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0

You could map from a scale [0,1] to [0, Infinity), with the condition that the derivative at x=0 is 0, the derivative at x=1 is Infinity and that y=500 at x=0.5, say. For example, f(x) = 1000*x*tan(0.5*pi*x), which looks something like this: On this scale, you have the following values: 0 <-> 0 miles 0.1 <-> 16 miles 0.25 <-> 103 miles 0.5 ...


3

I like your general idea, but it seems that your users are not getting the metaphor. Which leaves you with two options: Make it very skueoumorphic, hoping that they will get the hint. Instead of using a slider, use something which looks like a physical lever that can be pushed more or less to the left (or right), and beside it a spinning number display ...


3

I might be missing something (you might have been referring to this when you said "standard +/- values"), but this seems like the perfect use case for a spinner: The design of the spinner is such that "the appearance of the spinner at a given time does not represent the quantity of the associated value" (Wikipedia). Thus, you wouldn't run into the problem ...


2

Put a logarithmic scale on the slider. Larger values rarely need to be precise, so you can put a quite large upper limit on it. Take the largest conceivable value for this input, add 50%. In response to the system wanting volume rather than substance, I will restate what I said in the above paragraph. The question wants a scrubber/slider-style control, ...


1

I propose that you display (1) a position indicator (displaying a number of miles, for instance) and (2) a "speed knob" (a thumb on a slider). Let's suppose that the speed knob position goes from -1 to 1. Then when it's in position x, you increase, once per tick of some clock (e.g., once every 60th of a second) the position indicator by an amount ...


0

Any kind of control which presents a visual start and stop is going to be problematic for your criteria. Why not just use scroll to modify the input field? The ratio of pixels to distance units can be customized, and scrolling affords a much more natural interaction than repeated clicking/tapping, or trying to carefully navigate a number line. I've prepared ...


20

One interesting solution that hasn't been proposed yet is a sort of "odometer" that the users could set to the desired number. This would have the benefits of preventing users from having to scroll through smaller numbers to get to larger ones, allowing users to be as precise as they wish, and being as simple as plain text entry without messing with a ...


6

I suggest you replace the slider with a dial by removing the thumb indicator and adding arrowheads on either side so it looks something like this: I use a program at work that uses a similar dial to control frequency during an online simulation, and I've never seen anyone get confused with it. Here's the interface:


0

How about having two controls--a pull-down or "zoom" control which selects a range or scale, and a slider which selects a number within the indicated range, or of a suitable scale? Another approach, depending upon the precision with which values must be entered, is to use a logarithmic scale, so that the values 1, 3, 10, 30, 100, 300, 1,000, 3,000, 10,000 ...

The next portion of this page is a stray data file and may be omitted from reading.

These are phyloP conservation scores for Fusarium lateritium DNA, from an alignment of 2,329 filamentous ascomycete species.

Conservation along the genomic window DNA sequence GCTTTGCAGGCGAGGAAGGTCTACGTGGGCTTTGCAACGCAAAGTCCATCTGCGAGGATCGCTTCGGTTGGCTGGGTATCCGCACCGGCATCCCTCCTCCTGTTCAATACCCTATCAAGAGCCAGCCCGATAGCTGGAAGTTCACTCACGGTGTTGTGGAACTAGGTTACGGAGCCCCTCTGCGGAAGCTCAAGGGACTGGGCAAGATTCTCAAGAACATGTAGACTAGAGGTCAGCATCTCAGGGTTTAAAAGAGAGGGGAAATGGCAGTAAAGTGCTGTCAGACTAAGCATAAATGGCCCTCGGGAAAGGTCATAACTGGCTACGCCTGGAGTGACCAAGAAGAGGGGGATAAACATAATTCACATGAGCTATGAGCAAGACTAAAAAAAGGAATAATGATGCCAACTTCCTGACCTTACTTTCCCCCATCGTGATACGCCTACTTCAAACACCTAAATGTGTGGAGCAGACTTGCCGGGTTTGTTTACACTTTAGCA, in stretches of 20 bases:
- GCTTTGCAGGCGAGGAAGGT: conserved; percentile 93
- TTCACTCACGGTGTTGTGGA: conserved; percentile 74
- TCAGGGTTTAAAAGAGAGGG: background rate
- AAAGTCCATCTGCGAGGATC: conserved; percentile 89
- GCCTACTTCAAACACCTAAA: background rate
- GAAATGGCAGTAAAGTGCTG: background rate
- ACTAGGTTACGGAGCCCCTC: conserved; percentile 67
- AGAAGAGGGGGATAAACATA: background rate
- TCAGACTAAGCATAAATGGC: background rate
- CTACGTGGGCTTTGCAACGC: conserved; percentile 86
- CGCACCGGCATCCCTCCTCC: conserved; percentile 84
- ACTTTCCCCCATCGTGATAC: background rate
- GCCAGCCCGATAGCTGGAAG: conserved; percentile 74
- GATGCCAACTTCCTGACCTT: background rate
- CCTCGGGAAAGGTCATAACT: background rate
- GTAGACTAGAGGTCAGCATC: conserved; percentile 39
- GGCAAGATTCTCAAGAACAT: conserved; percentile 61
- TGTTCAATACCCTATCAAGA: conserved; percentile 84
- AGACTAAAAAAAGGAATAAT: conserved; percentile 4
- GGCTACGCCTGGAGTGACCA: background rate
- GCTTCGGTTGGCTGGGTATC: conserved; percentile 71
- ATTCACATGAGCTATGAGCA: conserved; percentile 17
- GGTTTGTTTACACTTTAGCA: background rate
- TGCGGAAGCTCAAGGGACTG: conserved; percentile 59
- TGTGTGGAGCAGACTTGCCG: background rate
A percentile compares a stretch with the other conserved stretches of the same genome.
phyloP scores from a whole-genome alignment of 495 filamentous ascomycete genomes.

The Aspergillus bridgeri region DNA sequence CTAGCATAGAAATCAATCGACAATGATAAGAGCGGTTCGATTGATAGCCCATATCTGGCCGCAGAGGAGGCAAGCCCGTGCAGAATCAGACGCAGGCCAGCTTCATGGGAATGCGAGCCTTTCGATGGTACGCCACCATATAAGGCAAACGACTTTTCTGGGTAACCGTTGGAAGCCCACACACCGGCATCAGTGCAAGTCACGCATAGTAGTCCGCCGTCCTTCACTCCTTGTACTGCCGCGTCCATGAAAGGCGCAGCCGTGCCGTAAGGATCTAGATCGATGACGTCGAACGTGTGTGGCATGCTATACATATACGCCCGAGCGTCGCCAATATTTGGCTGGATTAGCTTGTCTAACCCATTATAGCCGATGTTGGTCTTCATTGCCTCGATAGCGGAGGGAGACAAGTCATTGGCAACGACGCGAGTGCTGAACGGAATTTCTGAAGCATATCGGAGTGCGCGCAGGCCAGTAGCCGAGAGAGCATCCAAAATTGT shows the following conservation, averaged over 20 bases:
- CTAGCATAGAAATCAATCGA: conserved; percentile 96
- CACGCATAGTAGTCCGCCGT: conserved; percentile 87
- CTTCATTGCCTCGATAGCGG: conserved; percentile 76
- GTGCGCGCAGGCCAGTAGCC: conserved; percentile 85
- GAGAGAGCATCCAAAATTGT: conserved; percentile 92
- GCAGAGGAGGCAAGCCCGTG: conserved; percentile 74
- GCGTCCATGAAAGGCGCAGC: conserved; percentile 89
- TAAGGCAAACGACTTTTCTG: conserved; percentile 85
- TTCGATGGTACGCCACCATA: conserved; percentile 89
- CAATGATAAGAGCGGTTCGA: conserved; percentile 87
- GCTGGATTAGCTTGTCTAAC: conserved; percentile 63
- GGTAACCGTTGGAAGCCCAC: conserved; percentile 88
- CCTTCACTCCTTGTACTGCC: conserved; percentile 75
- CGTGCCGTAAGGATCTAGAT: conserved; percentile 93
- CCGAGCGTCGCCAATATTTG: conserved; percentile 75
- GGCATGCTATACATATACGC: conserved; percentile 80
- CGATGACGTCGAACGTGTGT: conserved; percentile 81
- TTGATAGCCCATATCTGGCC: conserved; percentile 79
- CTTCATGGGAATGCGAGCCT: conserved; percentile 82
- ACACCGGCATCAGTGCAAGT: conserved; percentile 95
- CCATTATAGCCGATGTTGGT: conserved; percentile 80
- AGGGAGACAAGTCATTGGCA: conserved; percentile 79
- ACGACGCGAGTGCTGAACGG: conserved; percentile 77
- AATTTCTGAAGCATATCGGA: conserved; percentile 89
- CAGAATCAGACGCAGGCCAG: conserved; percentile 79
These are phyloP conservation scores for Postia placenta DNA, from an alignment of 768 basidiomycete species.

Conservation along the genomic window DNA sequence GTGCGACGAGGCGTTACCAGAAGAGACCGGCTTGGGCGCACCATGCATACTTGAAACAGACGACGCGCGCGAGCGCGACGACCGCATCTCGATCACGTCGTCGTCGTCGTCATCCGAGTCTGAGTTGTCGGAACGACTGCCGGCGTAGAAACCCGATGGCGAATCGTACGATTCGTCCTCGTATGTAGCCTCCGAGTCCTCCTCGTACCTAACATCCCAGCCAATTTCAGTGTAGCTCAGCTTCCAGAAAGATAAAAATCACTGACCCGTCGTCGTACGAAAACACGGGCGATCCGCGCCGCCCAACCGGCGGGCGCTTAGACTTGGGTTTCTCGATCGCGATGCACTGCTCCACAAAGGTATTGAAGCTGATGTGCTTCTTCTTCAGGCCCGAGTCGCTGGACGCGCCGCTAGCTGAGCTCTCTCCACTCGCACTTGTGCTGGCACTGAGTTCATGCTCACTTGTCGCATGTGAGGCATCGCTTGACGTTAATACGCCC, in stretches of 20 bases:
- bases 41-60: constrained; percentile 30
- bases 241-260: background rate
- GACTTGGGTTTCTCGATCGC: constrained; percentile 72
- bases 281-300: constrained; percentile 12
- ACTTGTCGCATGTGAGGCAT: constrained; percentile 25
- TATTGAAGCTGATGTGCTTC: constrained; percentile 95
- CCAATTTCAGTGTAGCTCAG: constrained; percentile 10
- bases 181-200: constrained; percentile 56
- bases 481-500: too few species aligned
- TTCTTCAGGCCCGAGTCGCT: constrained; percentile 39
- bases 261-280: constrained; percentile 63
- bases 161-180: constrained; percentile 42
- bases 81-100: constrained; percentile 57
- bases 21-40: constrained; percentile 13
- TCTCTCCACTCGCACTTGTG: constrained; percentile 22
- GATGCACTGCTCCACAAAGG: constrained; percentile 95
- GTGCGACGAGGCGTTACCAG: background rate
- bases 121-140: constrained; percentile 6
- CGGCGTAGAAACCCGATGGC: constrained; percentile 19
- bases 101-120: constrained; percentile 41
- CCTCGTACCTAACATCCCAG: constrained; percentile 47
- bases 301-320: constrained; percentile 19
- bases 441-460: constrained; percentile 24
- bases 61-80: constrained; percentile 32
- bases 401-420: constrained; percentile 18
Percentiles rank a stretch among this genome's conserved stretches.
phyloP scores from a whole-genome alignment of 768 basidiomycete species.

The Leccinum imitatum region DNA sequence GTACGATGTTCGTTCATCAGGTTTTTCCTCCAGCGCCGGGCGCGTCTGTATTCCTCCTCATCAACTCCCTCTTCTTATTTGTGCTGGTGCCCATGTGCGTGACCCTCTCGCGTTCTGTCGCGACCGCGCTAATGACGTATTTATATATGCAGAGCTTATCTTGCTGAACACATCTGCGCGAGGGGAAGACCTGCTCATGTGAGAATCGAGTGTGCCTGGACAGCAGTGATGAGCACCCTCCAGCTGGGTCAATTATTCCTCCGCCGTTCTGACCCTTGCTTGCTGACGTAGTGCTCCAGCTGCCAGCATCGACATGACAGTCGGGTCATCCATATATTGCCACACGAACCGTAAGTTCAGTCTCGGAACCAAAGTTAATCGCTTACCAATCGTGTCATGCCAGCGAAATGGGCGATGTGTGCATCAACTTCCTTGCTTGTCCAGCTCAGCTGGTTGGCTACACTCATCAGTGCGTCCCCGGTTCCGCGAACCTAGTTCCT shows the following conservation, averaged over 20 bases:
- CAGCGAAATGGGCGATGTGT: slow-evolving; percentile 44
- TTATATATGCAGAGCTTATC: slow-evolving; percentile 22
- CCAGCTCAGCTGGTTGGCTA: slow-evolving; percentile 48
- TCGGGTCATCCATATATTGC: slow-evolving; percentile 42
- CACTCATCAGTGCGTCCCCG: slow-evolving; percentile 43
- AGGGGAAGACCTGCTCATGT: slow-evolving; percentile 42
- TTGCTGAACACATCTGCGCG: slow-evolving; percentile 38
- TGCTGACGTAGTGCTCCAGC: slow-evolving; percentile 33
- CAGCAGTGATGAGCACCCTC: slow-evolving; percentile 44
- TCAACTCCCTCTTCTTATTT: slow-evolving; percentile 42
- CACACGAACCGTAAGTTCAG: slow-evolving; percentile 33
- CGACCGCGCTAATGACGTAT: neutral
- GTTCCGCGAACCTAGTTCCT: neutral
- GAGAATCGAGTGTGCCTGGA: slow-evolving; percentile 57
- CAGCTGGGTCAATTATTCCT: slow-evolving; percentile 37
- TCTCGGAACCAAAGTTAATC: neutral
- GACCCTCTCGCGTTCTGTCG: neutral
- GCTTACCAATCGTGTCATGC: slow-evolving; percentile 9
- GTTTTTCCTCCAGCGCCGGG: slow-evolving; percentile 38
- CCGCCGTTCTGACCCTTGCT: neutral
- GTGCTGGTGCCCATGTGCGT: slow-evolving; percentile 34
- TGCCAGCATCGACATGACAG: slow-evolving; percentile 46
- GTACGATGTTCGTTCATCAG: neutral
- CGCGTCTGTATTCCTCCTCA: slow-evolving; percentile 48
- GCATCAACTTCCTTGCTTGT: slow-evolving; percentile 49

28

I've always been enamored at the way the iOS quicktime application works when viewing MP3s in Safari, and I think this method can be adapted for your use. We can stay with a normal slider bar - perhaps the handle could be changed from the normal circle to show a difference. We can add tick marks to the bar and numbers that change on either end. Then, ...


7

Reading @Henrik Ekblom's comment about circular controls reminded me of how the Timer app works on Android phones (image below is from the Timely app). You can add as many minutes/hours to the timer as needed by continuing to drag the cursor in a circle around the clock. Obviously the circular format works a lot better for clock-like functions, and it could ...


1

Hopefully I understand how you've implemented your "thumbwheel" concept so that I'm not simply rehashing the same idea, but the following concept comes based largely on what you've already laid out. At the moment, the way that you've designed the thumbwheel means that to get through large values (such as when adding 10,000 miles), you would need to repeat ...


3

EDIT Whatever number the user enters into the text box, that is the middle value of the slider. They can tweak that number by sliding left (for less miles) or right (more miles). How much distance to place between the middle number and the upper and lower ranges is up to you. In your case, there is a maximum number. 1 Year is 365 Days or 8,760 Hours ...


4

It seems like your users need something that first selects a less detailed milage area, with big steps. When that area is selected it's time to fine tune. One way of doing that could be something like my image below shows. As soon as the user clicks and drags in the span control (A), the red marker follows and a more fine tuned area (B) shows up. The user ...


31

Well, I guess there is a maximum number of miles someone can travel in a year, since there are a finite number of seconds in year, and one cannot exceed the speed of light. A more practical limit may be 1000 miles every three days, which would be about 100,000 miles in a year. I suggest using a normal slider but with a logarithmic scale. i.e. equal spaced ...



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